Erie Extension Canal

The Erie Canal that comes to mind with most people is located in the state of New York. The canal system in New York State still exits today as part of New York’s larger canal system called the New York State Canal System.

Pennsylvania had its own canal system, which extended from Philadelphia to Erie. Within the state's canal system the Erie Extension Canal ran, north to south, near the western edge of the state.

Pennsylvania Canal system

The canal era began in Pennsylvania in 1797 with the Conewago Canal, which carried riverboats around Conewago Falls on the Susquehanna River, near York Haven. Spurred by construction of New York’s Erie Canal, between 1817 and 1825, and the competitive advantage it gave New York State in moving people and materials to and from the interior of the continent, Pennsylvanians built hundreds of miles of canals during the early decades of the 19th century. These included two canals built by Pennsylvania stock companies: the Schuylkill Canal, from Philadelphia to Port Carbon; and the Union Canal, from Reading to Middletown. By 1834, the Main Line of Public Works, a system of interlocking canals, railways, and inclined planes, was hauling passengers and freight up to 391 miles between Philadelphia and Pittsburgh. Though not all in concurrent operation, the total length of the canals built in Pennsylvania eventually reached 1,243 miles.

By 1840 work had been completed not only on the Main Line of Public Works but on many other lines, officially called divisions. The Main Line consisted of the Eastern Division, the Juniata Division, the Western Division; the Philadelphia and Columbia Railroad, and the Allegheny Portage Railroad. North–south divisions operated along the Delaware River in the east, the Susquehanna River in the middle of the state, and the Beaver River in the west. A few additions were completed after 1840.

By about 1850 railroads had begun displacing canals as the preferred method of long-distance transportation. In 1852 the Pennsylvania Railroad began offering rail service from Philadelphia to Pittsburgh. Hastening the displacement of the canal system, Pennsylvania Railroad absorbed the competition into their rail service in 1857 with the purchase of the Main Line Canal from the state. The trend continued, and in 1859 all canals owned by the commonwealth were sold. The Pennsylvania Railroad formed the Pennsylvania Canal Company in 1867 and continued to use canals to haul freight; However, the canal business declined steadily in the last quarter of the century and most Pennsylvania canals no longer functioned after 1900.

Erie Extension Canal: Beaver and Erie Canal

The Beaver and Erie Canal, also known as the Erie Extension Canal, consisted of three sections: the Beaver Division, the Shenango Division, and the Conneaut Division. The canal ran 136 miles, near the western edge of the state, from the Ohio River to Lake Erie, through Beaver, Lawrence, Mercer, Crawford, and Erie Counties.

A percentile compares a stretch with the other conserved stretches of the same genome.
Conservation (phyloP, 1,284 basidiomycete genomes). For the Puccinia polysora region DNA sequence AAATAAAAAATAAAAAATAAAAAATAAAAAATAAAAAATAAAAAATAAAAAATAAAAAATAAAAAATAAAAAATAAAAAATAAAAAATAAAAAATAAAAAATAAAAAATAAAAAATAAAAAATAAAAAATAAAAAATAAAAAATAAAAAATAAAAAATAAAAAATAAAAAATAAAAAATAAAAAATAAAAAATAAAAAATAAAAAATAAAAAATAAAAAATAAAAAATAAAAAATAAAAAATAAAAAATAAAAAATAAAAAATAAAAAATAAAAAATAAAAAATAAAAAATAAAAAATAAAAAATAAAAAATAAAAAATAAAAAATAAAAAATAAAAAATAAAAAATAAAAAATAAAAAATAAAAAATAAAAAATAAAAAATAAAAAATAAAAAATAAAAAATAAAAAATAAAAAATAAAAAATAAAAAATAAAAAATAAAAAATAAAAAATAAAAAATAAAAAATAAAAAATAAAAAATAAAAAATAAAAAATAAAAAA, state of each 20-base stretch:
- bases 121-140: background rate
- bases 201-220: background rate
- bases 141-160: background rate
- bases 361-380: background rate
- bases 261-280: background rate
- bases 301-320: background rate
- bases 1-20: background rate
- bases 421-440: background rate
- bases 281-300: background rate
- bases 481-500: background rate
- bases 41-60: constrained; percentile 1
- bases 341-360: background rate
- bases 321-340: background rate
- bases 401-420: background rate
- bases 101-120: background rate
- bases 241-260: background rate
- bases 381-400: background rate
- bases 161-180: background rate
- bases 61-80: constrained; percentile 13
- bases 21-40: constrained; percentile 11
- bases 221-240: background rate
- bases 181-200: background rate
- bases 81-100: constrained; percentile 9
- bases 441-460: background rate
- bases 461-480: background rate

The southern terminus of the canal was the confluence of the Beaver River with the Ohio River in Beaver County, about 20 miles downstream from Pittsburgh; and the northern terminus, in Erie county, ending at the city of Erie. The canal needed a total of 137 locks to overcome a change in elevation of 977 feet.

The construction of the canal was meant to complete a transport network through northwestern Pennsylvania that would connect Lake Erie with the Ohio River; the Main Line of Public Works, a canal which joined Philadelphia to Pittsburgh; and the Erie Canal, which connected Albany, New York, to Lake Erie.

The Beaver Division, begun in 1831, extended 31 miles from Beaver along the Beaver River and the Shenango River to Pulaski. In 1836 work began on the Shenango Division extension of 61 miles from Pulaski to Conneaut Lake. Two years later in 1838 contracts were awarded for the Conneaut Division to Erie, 45 miles further north. Taking over the Conneaut Division from the state in 1843, the Erie Canal Company finished construction in 1844 when the entire length of the three divisions became open to traffic.

Two east-west canals connected to the Beaver and Erie. New Castle, which the Beaver and Erie served, was the eastern terminus of the Pennsylvania and Ohio Canal, which ran 91 miles west to the Ohio Canal, and the Erie Canal, in Ohio. Another east-west canal, the French Creek Feeder, brought additional water into Conneaut Lake at the same time it provided a transportation corridor; it ran 25 miles from near Meadville, where it connected with the Franklin Line canal of 22 miles, running along French Creek to Franklin. At its southern terminus near Beaver, Beaver and Erie was linked by the Ohio River to Pittsburgh and the principal east-west Pennsylvania transportation system of the time, the Main Line of Public Works.